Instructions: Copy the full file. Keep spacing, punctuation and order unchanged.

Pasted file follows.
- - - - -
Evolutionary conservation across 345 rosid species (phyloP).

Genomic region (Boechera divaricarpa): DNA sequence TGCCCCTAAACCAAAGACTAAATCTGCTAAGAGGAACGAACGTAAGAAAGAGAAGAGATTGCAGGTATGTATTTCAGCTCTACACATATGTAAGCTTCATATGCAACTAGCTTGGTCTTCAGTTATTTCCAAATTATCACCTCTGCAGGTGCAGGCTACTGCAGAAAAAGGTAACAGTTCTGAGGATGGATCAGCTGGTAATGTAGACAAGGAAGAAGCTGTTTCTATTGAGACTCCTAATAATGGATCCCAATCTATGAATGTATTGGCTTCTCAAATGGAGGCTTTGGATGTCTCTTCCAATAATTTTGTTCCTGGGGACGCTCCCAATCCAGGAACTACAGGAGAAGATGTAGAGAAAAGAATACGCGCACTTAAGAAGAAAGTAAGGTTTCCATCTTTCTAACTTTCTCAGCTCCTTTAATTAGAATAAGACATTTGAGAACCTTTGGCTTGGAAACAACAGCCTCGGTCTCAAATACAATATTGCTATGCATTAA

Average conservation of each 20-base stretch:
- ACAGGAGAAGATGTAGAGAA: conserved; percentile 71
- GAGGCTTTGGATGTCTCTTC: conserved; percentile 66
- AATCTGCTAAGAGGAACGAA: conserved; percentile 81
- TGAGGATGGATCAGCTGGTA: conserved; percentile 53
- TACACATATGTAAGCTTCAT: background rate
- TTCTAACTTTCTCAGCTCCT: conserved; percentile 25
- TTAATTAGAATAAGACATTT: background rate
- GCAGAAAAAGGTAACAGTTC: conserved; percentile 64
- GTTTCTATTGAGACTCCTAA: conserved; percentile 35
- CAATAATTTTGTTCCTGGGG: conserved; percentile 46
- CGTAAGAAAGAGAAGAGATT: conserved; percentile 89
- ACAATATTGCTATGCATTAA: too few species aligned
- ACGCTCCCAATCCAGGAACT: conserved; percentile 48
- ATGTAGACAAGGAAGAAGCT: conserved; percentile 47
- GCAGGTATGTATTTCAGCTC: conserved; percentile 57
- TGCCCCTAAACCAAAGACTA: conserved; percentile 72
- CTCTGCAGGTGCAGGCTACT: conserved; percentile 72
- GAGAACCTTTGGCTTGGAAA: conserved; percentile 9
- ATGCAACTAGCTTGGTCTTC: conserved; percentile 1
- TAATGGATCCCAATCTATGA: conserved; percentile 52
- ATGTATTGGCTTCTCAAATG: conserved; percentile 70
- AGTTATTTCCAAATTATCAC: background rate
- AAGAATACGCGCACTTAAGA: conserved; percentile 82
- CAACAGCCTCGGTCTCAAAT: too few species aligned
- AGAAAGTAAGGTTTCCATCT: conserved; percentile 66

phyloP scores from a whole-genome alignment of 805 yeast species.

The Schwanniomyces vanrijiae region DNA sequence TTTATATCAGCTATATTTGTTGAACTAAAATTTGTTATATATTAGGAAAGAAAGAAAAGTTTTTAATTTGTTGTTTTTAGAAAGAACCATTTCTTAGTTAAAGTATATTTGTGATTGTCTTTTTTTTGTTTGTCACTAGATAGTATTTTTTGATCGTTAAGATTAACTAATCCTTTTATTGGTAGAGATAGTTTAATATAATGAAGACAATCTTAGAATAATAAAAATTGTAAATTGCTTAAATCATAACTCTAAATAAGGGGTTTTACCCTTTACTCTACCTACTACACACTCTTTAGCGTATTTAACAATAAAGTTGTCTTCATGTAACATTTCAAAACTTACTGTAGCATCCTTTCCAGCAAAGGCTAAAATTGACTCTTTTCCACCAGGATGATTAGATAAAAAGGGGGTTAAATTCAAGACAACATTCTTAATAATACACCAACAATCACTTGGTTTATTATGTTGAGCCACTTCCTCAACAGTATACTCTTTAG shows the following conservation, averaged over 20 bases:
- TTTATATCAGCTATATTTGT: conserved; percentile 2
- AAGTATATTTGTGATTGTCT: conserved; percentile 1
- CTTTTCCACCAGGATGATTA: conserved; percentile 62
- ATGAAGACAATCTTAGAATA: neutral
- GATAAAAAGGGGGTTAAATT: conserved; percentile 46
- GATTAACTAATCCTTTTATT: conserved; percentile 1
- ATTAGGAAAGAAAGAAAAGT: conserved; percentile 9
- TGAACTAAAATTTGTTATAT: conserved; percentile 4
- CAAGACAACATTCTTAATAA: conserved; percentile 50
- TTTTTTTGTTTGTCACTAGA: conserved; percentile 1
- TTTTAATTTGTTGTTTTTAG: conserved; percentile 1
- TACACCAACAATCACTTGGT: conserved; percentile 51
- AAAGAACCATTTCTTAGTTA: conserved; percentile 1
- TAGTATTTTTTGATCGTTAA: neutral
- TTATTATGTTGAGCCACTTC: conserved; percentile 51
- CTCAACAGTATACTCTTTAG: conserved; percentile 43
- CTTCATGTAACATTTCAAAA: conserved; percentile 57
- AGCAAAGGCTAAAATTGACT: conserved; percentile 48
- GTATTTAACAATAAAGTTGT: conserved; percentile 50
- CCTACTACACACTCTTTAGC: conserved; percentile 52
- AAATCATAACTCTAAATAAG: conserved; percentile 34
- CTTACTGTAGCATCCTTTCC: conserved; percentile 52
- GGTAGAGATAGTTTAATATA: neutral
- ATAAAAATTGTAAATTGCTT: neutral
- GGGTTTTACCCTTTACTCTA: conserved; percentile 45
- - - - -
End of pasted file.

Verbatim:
Evolutionary conservation across 345 rosid species (phyloP).

Genomic region (Boechera divaricarpa): DNA sequence TGCCCCTAAACCAAAGACTAAATCTGCTAAGAGGAACGAACGTAAGAAAGAGAAGAGATTGCAGGTATGTATTTCAGCTCTACACATATGTAAGCTTCATATGCAACTAGCTTGGTCTTCAGTTATTTCCAAATTATCACCTCTGCAGGTGCAGGCTACTGCAGAAAAAGGTAACAGTTCTGAGGATGGATCAGCTGGTAATGTAGACAAGGAAGAAGCTGTTTCTATTGAGACTCCTAATAATGGATCCCAATCTATGAATGTATTGGCTTCTCAAATGGAGGCTTTGGATGTCTCTTCCAATAATTTTGTTCCTGGGGACGCTCCCAATCCAGGAACTACAGGAGAAGATGTAGAGAAAAGAATACGCGCACTTAAGAAGAAAGTAAGGTTTCCATCTTTCTAACTTTCTCAGCTCCTTTAATTAGAATAAGACATTTGAGAACCTTTGGCTTGGAAACAACAGCCTCGGTCTCAAATACAATATTGCTATGCATTAA

Average conservation of each 20-base stretch:
- ACAGGAGAAGATGTAGAGAA: conserved; percentile 71
- GAGGCTTTGGATGTCTCTTC: conserved; percentile 66
- AATCTGCTAAGAGGAACGAA: conserved; percentile 81
- TGAGGATGGATCAGCTGGTA: conserved; percentile 53
- TACACATATGTAAGCTTCAT: background rate
- TTCTAACTTTCTCAGCTCCT: conserved; percentile 25
- TTAATTAGAATAAGACATTT: background rate
- GCAGAAAAAGGTAACAGTTC: conserved; percentile 64
- GTTTCTATTGAGACTCCTAA: conserved; percentile 35
- CAATAATTTTGTTCCTGGGG: conserved; percentile 46
- CGTAAGAAAGAGAAGAGATT: conserved; percentile 89
- ACAATATTGCTATGCATTAA: too few species aligned
- ACGCTCCCAATCCAGGAACT: conserved; percentile 48
- ATGTAGACAAGGAAGAAGCT: conserved; percentile 47
- GCAGGTATGTATTTCAGCTC: conserved; percentile 57
- TGCCCCTAAACCAAAGACTA: conserved; percentile 72
- CTCTGCAGGTGCAGGCTACT: conserved; percentile 72
- GAGAACCTTTGGCTTGGAAA: conserved; percentile 9
- ATGCAACTAGCTTGGTCTTC: conserved; percentile 1
- TAATGGATCCCAATCTATGA: conserved; percentile 52
- ATGTATTGGCTTCTCAAATG: conserved; percentile 70
- AGTTATTTCCAAATTATCAC: background rate
- AAGAATACGCGCACTTAAGA: conserved; percentile 82
- CAACAGCCTCGGTCTCAAAT: too few species aligned
- AGAAAGTAAGGTTTCCATCT: conserved; percentile 66

phyloP scores from a whole-genome alignment of 805 yeast species.

The Schwanniomyces vanrijiae region DNA sequence TTTATATCAGCTATATTTGTTGAACTAAAATTTGTTATATATTAGGAAAGAAAGAAAAGTTTTTAATTTGTTGTTTTTAGAAAGAACCATTTCTTAGTTAAAGTATATTTGTGATTGTCTTTTTTTTGTTTGTCACTAGATAGTATTTTTTGATCGTTAAGATTAACTAATCCTTTTATTGGTAGAGATAGTTTAATATAATGAAGACAATCTTAGAATAATAAAAATTGTAAATTGCTTAAATCATAACTCTAAATAAGGGGTTTTACCCTTTACTCTACCTACTACACACTCTTTAGCGTATTTAACAATAAAGTTGTCTTCATGTAACATTTCAAAACTTACTGTAGCATCCTTTCCAGCAAAGGCTAAAATTGACTCTTTTCCACCAGGATGATTAGATAAAAAGGGGGTTAAATTCAAGACAACATTCTTAATAATACACCAACAATCACTTGGTTTATTATGTTGAGCCACTTCCTCAACAGTATACTCTTTAG shows the following conservation, averaged over 20 bases:
- TTTATATCAGCTATATTTGT: conserved; percentile 2
- AAGTATATTTGTGATTGTCT: conserved; percentile 1
- CTTTTCCACCAGGATGATTA: conserved; percentile 62
- ATGAAGACAATCTTAGAATA: neutral
- GATAAAAAGGGGGTTAAATT: conserved; percentile 46
- GATTAACTAATCCTTTTATT: conserved; percentile 1
- ATTAGGAAAGAAAGAAAAGT: conserved; percentile 9
- TGAACTAAAATTTGTTATAT: conserved; percentile 4
- CAAGACAACATTCTTAATAA: conserved; percentile 50
- TTTTTTTGTTTGTCACTAGA: conserved; percentile 1
- TTTTAATTTGTTGTTTTTAG: conserved; percentile 1
- TACACCAACAATCACTTGGT: conserved; percentile 51
- AAAGAACCATTTCTTAGTTA: conserved; percentile 1
- TAGTATTTTTTGATCGTTAA: neutral
- TTATTATGTTGAGCCACTTC: conserved; percentile 51
- CTCAACAGTATACTCTTTAG: conserved; percentile 43
- CTTCATGTAACATTTCAAAA: conserved; percentile 57
- AGCAAAGGCTAAAATTGACT: conserved; percentile 48
- GTATTTAACAATAAAGTTGT: conserved; percentile 50
- CCTACTACACACTCTTTAGC: conserved; percentile 52
- AAATCATAACTCTAAATAAG: conserved; percentile 34
- CTTACTGTAGCATCCTTTCC: conserved; percentile 52
- GGTAGAGATAGTTTAATATA: neutral
- ATAAAAATTGTAAATTGCTT: neutral
- GGGTTTTACCCTTTACTCTA: conserved; percentile 45